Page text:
In essence, this model aims to negate liabilities and bring in more assets in order to establish a company’s market leadership for sustainable returns in the long run. 

 

“By assigning each business to one of these four categories, executives could then decide where to focus their resources and capital to generate the most value, as well as where to cut their losses.”

Quadrants of BCG Matrix Model 

 

Even though this model might seem to be highly restricted to a set of factors, it broadly represents the value of a company’s products. Over time, the model helps companies to determine whether a product line is worth it or not. 

 

However, it must be noted that all products of a company will eventually become either cash cows or pets. But, pets are a strong evidence of failures and must be discontinued by companies, or else they only lead to losses. 

 

Now, let us understand the working of the BCG Matrix model with the help of an example. 

 

Coca-Cola is a multinational beverage manufacturer that was founded in the year 1886. A world-renowned beverage seller, Coca-Cola is a popular company in the FMCG sector. 

 

Be it Asia or Europe, the company’s products are very well-known among its target audience and this is the reason why it keeps measuring its products’ performances. 

 

Perhaps the application of the BCG Matrix only gave us insights that helped us understand the product value of The Coca-Cola Company. With the help of this BCG growth-share matrix example, you will understand the concept in a better manner. 

 

  1. Stars

 

The star products of a company are defined as having a high market share and a high growth rate. Such products must be invested in and maintained throughout for increased profits in the long run. 

 

In the case of The Coca-Cola Company, the star products are Kinley Water (Asia) and Dasani Water (UK and USA). A product line of bottled mineral water, these 2 product lines have a high growth rate in the market and a high market share as well. 

 

Since bottled water is an ever-evolving domain of beverages, these two products are categorized as the stars of the company.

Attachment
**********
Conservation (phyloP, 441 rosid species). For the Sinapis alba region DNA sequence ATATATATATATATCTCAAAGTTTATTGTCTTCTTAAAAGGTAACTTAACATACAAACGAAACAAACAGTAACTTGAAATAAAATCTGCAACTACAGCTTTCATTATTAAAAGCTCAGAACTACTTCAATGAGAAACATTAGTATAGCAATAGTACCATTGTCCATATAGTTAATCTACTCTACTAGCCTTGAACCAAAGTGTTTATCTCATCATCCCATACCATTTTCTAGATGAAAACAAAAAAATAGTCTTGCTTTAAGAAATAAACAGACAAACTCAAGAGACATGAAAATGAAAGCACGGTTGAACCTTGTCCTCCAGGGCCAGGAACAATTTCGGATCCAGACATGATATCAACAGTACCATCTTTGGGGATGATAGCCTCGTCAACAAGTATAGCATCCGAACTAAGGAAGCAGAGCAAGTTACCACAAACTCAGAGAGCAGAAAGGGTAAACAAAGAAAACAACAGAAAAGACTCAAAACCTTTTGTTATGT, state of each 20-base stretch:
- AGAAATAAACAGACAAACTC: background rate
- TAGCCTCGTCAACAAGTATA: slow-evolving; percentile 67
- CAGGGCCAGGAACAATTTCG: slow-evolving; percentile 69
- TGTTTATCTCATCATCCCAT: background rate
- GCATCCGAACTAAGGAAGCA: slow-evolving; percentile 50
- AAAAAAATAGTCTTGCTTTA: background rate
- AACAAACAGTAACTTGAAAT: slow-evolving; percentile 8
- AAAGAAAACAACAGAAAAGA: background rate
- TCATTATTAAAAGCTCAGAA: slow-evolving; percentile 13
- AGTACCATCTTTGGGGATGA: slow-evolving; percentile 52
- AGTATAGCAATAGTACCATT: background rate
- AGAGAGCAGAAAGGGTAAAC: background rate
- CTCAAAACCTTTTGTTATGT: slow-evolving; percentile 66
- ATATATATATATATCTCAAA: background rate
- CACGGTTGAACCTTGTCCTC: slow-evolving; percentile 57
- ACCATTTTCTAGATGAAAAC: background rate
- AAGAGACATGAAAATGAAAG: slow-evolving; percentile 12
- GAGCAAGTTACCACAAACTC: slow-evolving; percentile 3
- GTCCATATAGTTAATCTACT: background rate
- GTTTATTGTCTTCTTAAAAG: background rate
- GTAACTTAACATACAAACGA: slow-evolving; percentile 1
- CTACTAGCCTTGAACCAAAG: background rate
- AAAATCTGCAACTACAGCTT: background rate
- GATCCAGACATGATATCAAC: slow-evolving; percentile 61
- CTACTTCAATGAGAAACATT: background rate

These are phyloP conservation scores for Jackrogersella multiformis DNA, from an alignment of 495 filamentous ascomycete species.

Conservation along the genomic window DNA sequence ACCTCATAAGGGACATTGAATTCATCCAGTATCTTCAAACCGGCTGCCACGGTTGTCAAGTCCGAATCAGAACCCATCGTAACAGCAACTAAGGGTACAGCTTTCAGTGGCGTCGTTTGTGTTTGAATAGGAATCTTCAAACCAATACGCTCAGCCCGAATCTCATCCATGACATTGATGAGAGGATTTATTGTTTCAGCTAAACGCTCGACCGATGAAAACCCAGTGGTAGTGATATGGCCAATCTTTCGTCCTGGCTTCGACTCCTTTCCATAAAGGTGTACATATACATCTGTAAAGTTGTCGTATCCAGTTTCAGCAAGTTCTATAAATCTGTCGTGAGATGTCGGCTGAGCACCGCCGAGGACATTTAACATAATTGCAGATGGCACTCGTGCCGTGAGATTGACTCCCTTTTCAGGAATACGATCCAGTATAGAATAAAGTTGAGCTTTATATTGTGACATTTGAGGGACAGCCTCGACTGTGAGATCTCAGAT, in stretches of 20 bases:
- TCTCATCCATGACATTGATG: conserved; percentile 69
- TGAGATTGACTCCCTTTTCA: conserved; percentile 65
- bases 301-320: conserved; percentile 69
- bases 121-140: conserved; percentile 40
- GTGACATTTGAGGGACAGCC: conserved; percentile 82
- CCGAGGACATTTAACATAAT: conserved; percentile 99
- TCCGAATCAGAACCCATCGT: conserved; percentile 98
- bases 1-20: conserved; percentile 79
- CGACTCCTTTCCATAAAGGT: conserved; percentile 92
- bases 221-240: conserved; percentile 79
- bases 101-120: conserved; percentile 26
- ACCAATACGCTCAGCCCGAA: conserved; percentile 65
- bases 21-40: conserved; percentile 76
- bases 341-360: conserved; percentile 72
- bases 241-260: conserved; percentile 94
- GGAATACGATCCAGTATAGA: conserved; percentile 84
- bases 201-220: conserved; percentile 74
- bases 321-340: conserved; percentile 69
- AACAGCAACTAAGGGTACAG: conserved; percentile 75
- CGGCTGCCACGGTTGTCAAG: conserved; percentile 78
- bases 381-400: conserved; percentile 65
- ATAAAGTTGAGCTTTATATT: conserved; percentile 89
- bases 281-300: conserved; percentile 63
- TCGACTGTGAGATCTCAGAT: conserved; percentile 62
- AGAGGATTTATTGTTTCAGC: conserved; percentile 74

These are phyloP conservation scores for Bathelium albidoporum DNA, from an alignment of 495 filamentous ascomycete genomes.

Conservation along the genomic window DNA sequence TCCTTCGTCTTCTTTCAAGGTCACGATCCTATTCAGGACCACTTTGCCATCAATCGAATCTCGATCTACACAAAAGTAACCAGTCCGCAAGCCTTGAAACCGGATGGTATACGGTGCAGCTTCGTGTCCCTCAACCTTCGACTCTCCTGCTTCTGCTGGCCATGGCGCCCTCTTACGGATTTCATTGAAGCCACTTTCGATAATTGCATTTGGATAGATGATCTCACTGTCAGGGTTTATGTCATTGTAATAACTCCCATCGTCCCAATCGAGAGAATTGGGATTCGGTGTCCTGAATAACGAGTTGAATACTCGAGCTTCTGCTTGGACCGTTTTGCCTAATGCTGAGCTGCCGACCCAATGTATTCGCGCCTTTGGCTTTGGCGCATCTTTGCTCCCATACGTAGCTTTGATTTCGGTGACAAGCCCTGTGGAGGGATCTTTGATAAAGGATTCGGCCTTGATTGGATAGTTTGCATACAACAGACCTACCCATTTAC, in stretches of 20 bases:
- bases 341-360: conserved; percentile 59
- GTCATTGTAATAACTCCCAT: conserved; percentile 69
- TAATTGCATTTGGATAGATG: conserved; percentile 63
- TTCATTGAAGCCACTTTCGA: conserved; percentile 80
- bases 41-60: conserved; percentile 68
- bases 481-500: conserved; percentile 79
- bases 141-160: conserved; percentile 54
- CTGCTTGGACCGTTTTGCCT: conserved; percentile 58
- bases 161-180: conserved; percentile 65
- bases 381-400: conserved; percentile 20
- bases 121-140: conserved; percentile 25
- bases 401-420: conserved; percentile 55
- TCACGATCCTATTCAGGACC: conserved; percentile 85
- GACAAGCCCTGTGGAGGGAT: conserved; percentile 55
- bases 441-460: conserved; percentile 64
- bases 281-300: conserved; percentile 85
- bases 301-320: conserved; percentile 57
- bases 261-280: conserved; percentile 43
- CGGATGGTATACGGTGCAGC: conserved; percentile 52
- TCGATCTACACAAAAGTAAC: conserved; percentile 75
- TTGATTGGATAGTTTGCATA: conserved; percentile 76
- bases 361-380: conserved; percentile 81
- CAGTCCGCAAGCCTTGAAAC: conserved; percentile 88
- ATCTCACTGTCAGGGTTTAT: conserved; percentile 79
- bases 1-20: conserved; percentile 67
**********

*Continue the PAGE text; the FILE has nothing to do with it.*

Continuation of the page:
1. Question Marks

 

Question Marks are products which are qualified to have a high growth rate and a low market share. 

 

Even though their profits are not categorized to be high enough, they still have potential and perhaps they must be maintained by the company until it decides to not do so. 

 

However, it must be noted that question marks must be analyzed closely since they occupy a major chunk of the company’s resources. One such product of The Coca-Cola Company is Diet Coke. 

 

Despite the company’s attempts to promote its products in light of diet-friendly beverages, Diet Coke did not do fairly well in the market. 

 

A product with a high growth rate but a low market share, Diet Coke has still not been able to gain high momentum in the market. 

 

  1. Cash Cows

 

After analyzing the company’s products and their respective performances, it was somehow obvious that the results came out this way. Stars are defined as products with a high market share and high growth rate. 

 

Therefore, the star product of The Coca-Cola Company is Coca-Cola. The only beverage that signifies the popularity of The Coca-Cola Company, Coca-Cola is defined as a cash cow that has a high market share but a low growth rate. 

 

Over time, this product has become a cash cow since it has reached the apex of its growth rate. Still, this product must be milked by the company for as long as the company can do so. 

 

  1. Pets/Dogs

 

Dogs in bcg matrix represent products with low market share and low growth rate. Simply put, such products are not beneficial for the company and lead to losses in the long run. 

 

In such a case, the companies are advised to discontinue such product lines and liquidate their shares. When it comes to The Coca-Cola Company, a pet in this company is Coca-Cola Life. 

 

A low-calorie product similar to Coca-Cola, Coca-Cola Life has a low growth rate and low market share. 

 

Despite the company’s regular marketing stints, this product has underperformed as per expectations and perhaps this is why it is termed as a pet. 

 

(Suggested blog: How does Blind-Spot Analysis Help in Business?)

 

 

Summing Up

 

To sum up, the BCG Growth-Share Matrix is a decision-making model for companies to establish strategies in the long run. With the help of the model’s 4 quadrants - stars, question marks, cash cows, and pets, companies devise strategies after determining profit-making products and loss-making products. 

 

Invented by Bruce Henderson, this matrix is used by most of the Fortune 500 Companies that have reported success in the long run. 

 

(Related blog: How Business Analytics impacts Decision Making in Businesses?)

 

All in all, it is an insightful model that helps businesses increase their potential and determine their performance abilities.